PARIS — The U.S. National Security Agency swept up 70.3 million French telephone records in a 30-day period, according to a newspaper report that offered new details of the massive scope of a surveillance operation that has angered some of the country’s closest allies. The French government on Monday summoned the U.S. ambassador for an explanation.
The report in Le Monde, co-written by Glenn Greenwald who originally revealed the NSA surveillance program, found that when certain numbers were used, the conversations were automatically recorded. The surveillance operation also swept up text messages based on key words, Le Monde reported, based on records from Dec. 10 to Jan 7.
The Le Monde reporting emerged as U.S. Secretary of State John Kerry arrived in Paris for diplomatic talks Monday about a peace process for Israel and Palestinian authorities.
“This sort of practice between partners that invades privacy is totally unacceptable and we have to make sure, very quickly, that this no longer happens,” French Foreign Minister Laurent Fabius said during a meeting in Luxembourg with his European counterparts. Fabius said the U.S. ambassador had been summoned to the Foreign Ministry.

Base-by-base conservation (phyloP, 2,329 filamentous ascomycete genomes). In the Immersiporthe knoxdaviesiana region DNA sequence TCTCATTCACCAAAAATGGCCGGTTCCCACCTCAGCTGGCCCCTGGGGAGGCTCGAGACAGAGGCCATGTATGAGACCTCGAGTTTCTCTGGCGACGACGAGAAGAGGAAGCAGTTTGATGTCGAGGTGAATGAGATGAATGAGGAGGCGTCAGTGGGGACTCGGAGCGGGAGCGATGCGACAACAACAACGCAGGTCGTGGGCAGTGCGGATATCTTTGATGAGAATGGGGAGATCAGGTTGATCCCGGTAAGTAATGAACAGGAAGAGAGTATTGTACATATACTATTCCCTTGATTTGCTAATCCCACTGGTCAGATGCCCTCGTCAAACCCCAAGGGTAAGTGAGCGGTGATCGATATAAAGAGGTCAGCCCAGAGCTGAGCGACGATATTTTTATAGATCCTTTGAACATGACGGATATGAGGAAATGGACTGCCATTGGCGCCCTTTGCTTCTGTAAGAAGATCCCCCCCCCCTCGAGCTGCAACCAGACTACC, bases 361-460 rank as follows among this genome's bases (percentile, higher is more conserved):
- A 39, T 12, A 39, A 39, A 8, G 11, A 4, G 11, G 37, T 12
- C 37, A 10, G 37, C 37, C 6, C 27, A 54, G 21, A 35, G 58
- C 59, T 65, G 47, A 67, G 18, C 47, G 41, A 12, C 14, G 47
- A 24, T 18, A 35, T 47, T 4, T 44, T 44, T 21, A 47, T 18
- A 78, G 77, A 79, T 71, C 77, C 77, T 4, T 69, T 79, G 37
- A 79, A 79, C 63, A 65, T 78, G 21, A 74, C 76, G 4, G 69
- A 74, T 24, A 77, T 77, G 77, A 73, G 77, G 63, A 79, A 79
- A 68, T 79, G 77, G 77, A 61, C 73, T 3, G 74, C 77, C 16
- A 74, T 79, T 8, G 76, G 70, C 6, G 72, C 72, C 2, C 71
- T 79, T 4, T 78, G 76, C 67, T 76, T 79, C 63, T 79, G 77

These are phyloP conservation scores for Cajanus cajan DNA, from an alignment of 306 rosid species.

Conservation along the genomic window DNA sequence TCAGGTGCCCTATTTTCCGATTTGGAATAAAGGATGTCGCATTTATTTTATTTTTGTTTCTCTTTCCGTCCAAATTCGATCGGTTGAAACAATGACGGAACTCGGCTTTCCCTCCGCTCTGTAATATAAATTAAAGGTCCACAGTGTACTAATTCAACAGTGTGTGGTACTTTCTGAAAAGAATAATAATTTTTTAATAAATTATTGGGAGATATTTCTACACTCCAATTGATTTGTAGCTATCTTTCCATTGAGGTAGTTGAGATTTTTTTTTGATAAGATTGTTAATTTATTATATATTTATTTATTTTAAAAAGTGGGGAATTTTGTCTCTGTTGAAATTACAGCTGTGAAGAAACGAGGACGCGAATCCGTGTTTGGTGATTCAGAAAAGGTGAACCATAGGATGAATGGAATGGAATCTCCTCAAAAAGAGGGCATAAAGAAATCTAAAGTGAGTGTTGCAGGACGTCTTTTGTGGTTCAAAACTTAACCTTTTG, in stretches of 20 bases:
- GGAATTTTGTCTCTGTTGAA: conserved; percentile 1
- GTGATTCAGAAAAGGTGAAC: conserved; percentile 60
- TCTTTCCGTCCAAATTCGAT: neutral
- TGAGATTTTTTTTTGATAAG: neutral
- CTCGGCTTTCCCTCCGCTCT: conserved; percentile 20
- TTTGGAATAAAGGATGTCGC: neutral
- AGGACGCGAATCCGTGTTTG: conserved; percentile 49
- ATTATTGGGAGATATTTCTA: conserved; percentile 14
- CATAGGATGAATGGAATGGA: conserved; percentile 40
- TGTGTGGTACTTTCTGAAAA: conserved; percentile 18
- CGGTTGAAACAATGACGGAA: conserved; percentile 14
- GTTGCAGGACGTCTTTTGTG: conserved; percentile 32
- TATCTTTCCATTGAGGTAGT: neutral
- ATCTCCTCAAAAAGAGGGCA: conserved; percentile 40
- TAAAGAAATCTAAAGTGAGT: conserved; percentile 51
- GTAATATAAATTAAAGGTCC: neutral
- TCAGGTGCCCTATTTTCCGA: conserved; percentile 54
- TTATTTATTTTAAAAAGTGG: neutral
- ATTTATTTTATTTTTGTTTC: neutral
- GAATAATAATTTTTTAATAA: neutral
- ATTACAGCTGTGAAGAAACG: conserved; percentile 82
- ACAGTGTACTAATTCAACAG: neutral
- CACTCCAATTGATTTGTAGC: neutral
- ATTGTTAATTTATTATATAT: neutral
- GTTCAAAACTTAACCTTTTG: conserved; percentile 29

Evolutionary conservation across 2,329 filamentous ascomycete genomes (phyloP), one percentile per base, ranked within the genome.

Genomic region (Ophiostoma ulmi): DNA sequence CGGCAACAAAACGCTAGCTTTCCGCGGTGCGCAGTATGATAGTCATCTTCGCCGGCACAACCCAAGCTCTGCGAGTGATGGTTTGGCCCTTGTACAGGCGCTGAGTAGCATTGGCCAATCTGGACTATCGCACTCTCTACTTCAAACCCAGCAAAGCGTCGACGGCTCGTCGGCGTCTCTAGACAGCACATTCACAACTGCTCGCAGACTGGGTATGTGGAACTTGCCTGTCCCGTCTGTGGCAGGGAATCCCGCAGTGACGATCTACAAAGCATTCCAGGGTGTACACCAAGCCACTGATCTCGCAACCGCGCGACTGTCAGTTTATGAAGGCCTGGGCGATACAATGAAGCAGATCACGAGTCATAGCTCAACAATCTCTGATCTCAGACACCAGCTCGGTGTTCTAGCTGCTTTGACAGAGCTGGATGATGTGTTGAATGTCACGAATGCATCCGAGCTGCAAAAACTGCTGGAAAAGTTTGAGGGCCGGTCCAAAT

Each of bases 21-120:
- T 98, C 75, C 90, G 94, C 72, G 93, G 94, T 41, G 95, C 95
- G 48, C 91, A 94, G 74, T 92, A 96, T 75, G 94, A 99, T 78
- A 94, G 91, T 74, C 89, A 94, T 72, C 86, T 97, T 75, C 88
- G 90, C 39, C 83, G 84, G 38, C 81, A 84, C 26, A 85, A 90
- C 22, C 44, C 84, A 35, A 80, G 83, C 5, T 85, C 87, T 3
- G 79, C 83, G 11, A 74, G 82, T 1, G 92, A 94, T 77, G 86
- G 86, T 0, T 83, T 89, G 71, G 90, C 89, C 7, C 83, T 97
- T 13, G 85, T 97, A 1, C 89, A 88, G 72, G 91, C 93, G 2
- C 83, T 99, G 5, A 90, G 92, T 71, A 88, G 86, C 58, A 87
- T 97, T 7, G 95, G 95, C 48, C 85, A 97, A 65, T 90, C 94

Similar programs have been revealed in Britain and Germany. In Brazil, the revelations so angered the president that she cancelled a state visit to Washington and publicly denounced the U.S. for “violation of human rights and of civil liberties.”
The most recent documents cited by Le Monde, dated to April 2013, also indicated the NSA’s interest in email addresses linked to Wanadoo — once part of France Telecom — and Alcatel-Lucent, the French-American telecom company. One of the documents instructed analysts to draw not only from the electronic surveillance program, but also from another initiative dubbed Upstream, which allowed surveillance on undersea communications cables.
Neither the U.S. embassy nor State Department spokeswoman Jen Psaki had immediate comment.
sponsored According to two 2015 surveys, 62 percent of Americans do not have enough savings to handle an unexpected emergency, much less any long-term plans.